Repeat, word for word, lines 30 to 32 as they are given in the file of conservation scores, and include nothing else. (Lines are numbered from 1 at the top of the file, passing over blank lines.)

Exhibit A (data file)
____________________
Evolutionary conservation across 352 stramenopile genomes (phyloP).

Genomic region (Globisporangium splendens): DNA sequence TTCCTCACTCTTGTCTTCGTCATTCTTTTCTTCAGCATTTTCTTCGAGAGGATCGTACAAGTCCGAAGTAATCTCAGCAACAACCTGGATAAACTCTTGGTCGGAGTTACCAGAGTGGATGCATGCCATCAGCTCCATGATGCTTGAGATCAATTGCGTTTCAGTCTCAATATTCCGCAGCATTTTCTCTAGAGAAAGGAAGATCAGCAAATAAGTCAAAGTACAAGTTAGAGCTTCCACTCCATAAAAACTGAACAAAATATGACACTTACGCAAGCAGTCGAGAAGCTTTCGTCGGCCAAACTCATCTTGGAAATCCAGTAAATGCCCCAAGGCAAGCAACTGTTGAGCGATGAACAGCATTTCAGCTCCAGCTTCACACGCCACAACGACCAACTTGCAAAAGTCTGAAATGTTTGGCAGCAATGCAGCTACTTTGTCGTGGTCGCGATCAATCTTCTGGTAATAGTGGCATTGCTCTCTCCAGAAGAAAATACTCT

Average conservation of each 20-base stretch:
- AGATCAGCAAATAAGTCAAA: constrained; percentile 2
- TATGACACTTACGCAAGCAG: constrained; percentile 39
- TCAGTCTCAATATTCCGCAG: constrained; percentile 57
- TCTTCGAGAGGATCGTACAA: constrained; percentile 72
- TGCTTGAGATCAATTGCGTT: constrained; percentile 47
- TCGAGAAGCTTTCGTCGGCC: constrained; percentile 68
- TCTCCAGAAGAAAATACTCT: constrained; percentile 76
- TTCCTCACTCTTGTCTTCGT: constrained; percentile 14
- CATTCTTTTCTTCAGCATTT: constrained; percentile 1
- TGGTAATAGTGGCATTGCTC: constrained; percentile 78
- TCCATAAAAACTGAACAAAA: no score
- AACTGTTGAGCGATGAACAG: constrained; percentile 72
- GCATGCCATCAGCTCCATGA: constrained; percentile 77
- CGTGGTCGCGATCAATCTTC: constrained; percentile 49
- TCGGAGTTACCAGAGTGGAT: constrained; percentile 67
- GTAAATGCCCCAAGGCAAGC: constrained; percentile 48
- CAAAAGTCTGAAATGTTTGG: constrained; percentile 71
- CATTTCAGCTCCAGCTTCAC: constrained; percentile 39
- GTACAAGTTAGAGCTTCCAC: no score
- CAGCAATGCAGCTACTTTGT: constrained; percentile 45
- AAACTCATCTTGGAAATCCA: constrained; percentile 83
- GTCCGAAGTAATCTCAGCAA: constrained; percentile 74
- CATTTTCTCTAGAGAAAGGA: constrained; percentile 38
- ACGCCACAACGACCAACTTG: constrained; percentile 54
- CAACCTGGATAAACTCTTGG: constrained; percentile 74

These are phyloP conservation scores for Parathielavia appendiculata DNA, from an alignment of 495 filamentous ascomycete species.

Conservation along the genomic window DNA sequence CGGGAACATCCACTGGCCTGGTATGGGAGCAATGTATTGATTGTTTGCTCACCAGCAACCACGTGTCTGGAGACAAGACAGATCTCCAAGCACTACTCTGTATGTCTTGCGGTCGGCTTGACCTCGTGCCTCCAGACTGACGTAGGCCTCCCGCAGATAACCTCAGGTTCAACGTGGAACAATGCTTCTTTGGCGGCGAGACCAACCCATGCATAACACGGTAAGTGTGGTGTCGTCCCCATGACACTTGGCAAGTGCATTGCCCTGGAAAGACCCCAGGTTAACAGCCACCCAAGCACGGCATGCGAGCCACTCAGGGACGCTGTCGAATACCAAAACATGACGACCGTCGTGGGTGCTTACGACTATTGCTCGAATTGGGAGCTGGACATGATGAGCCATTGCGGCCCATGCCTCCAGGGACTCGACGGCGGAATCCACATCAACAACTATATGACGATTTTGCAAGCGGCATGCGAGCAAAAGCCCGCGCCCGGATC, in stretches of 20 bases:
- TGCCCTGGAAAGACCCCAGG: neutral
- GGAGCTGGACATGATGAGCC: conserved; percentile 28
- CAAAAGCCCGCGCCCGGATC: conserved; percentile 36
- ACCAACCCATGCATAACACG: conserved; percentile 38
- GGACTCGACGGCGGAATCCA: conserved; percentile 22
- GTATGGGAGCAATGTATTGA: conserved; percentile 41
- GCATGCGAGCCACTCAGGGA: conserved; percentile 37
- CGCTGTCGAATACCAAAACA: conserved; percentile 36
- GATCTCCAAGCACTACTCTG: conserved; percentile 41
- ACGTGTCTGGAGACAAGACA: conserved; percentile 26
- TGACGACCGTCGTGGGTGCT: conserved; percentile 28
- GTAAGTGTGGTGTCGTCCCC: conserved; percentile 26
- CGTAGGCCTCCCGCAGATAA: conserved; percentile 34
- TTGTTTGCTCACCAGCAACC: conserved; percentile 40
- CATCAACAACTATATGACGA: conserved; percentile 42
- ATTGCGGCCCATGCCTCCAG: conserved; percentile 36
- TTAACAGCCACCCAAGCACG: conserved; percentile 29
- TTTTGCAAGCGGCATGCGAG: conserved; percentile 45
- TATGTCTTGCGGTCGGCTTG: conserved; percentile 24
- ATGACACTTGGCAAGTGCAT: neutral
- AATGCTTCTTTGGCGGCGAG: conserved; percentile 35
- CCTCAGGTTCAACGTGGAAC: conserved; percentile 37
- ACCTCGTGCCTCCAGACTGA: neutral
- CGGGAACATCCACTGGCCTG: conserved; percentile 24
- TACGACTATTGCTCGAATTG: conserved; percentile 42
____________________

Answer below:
Conservation along the genomic window DNA sequence CGGGAACATCCACTGGCCTGGTATGGGAGCAATGTATTGATTGTTTGCTCACCAGCAACCACGTGTCTGGAGACAAGACAGATCTCCAAGCACTACTCTGTATGTCTTGCGGTCGGCTTGACCTCGTGCCTCCAGACTGACGTAGGCCTCCCGCAGATAACCTCAGGTTCAACGTGGAACAATGCTTCTTTGGCGGCGAGACCAACCCATGCATAACACGGTAAGTGTGGTGTCGTCCCCATGACACTTGGCAAGTGCATTGCCCTGGAAAGACCCCAGGTTAACAGCCACCCAAGCACGGCATGCGAGCCACTCAGGGACGCTGTCGAATACCAAAACATGACGACCGTCGTGGGTGCTTACGACTATTGCTCGAATTGGGAGCTGGACATGATGAGCCATTGCGGCCCATGCCTCCAGGGACTCGACGGCGGAATCCACATCAACAACTATATGACGATTTTGCAAGCGGCATGCGAGCAAAAGCCCGCGCCCGGATC, in stretches of 20 bases:
- TGCCCTGGAAAGACCCCAGG: neutral
- GGAGCTGGACATGATGAGCC: conserved; percentile 28